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Racial differences in gene-specific DNA methylation levels are present at birth†
Article first published online: 9 FEB 2011
Copyright © 2011 Wiley-Liss, Inc.
Birth Defects Research Part A: Clinical and Molecular Teratology
Special Issue: Epigenetic Processes in Development
Volume 91, Issue 8, pages 728–736, August 2011
How to Cite
Adkins, R. M., Krushkal, J., Tylavsky, F. A. and Thomas, F. (2011), Racial differences in gene-specific DNA methylation levels are present at birth. Birth Defects Research Part A: Clinical and Molecular Teratology, 91: 728–736. doi: 10.1002/bdra.20770
- Issue published online: 5 AUG 2011
- Article first published online: 9 FEB 2011
- Manuscript Accepted: 17 NOV 2010
- Manuscript Revised: 16 NOV 2010
- Manuscript Received: 8 OCT 2010
- National Institutes of Health. Grant Number: R01-HD060713
- University of Tennessee Health Science Center Clinical and Translational Science Institute
- The Urban Child Institute
- DNA methylation;
- African American;
- racial difference;
- stratified Kruskal-Wallis
DNA methylation patterns differ among children and adults and play an unambiguous role in several disease processes, particularly cancers. The origin of these differences is inadequately understood, and this is a question of specific relevance to childhood and adult cancer.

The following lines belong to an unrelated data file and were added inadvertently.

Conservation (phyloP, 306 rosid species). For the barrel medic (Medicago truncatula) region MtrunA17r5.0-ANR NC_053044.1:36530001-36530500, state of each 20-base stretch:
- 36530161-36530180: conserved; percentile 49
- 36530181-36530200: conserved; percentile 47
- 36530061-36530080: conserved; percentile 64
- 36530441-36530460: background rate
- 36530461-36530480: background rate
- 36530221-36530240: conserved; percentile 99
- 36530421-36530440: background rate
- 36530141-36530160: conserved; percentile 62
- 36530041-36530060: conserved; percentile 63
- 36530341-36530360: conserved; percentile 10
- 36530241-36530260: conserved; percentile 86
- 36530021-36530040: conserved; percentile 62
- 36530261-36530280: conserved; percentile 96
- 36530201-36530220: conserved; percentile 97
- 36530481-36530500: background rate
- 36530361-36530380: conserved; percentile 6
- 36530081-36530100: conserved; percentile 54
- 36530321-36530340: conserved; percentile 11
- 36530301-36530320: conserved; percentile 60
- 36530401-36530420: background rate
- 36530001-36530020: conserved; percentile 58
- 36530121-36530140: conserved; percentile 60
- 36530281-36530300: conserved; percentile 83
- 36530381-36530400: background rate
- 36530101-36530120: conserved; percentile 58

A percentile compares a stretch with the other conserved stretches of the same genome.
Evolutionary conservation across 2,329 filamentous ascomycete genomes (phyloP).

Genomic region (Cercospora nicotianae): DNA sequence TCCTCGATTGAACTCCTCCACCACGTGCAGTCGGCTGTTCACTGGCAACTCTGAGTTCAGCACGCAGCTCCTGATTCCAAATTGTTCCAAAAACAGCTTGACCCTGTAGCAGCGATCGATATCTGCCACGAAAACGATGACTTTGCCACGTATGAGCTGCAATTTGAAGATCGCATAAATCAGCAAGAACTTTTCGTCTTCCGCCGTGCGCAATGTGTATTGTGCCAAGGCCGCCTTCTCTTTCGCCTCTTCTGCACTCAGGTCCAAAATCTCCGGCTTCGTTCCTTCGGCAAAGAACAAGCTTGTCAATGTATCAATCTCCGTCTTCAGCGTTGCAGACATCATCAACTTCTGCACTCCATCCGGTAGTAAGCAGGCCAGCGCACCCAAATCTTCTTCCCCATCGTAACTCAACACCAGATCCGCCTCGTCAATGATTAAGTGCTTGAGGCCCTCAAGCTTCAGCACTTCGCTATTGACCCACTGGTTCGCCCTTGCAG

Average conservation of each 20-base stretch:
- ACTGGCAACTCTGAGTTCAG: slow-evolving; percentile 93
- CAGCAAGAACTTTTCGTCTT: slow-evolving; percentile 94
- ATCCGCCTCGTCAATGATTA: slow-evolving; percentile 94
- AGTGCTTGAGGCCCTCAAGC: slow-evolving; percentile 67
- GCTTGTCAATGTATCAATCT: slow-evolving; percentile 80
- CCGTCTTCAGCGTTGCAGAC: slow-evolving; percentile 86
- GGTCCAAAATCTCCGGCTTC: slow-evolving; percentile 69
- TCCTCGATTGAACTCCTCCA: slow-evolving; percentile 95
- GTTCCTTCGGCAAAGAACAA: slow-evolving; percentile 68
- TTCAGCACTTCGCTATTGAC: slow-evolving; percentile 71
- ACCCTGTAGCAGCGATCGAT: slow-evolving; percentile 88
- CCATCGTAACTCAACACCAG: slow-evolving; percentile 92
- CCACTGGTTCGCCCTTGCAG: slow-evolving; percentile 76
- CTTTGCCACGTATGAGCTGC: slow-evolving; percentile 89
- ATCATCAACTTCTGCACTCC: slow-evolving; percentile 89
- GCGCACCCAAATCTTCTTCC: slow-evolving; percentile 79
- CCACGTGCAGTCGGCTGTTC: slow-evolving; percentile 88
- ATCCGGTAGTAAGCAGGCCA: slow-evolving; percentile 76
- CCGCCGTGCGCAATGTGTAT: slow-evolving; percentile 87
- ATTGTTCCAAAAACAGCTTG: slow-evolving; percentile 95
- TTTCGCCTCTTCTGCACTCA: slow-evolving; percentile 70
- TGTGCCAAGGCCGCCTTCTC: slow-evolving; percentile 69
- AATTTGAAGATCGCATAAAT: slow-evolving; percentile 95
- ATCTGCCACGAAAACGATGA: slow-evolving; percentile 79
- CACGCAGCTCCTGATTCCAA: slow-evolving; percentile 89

DNA methylation levels at 26,485 autosomal CpGs were assayed in 201 newborns (107 African American and 94 Caucasian). Nonparametric analyses were performed to examine the relation between these methylation levels and maternal parity, maternal age, newborn gestational age, newborn gender, and newborn race. To identify the possible influences of confounding, stratification was performed by a second and third variable. For genes containing CpGs with significant differences in DNA methylation levels between races, analyses were performed to identify highly represented gene ontological terms and functional pathways.
13.7% (3623) of the autosomal CpGs exhibited significantly different levels of DNA methylation between African Americans and Caucasians; 2% of autosomal CpGs had significantly different DNA methylation levels between male and female newborns. Cancer pathways, including four (pancreatic, prostate, bladder, and melanoma) with substantial differences in incidence between the races, were highly represented among the genes containing significant race-divergent CpGs.
At birth, there are significantly different DNA methylation levels between African Americans and Caucasians at a subset of CpG dinucleotides. It is possible that some of the epigenetic precursors to cancer exist at birth and that these differences partially explain the different incidence rates of specific cancers between the races. Birth Defects Research (Part A), 2011. © 2011 Wiley-Liss, Inc.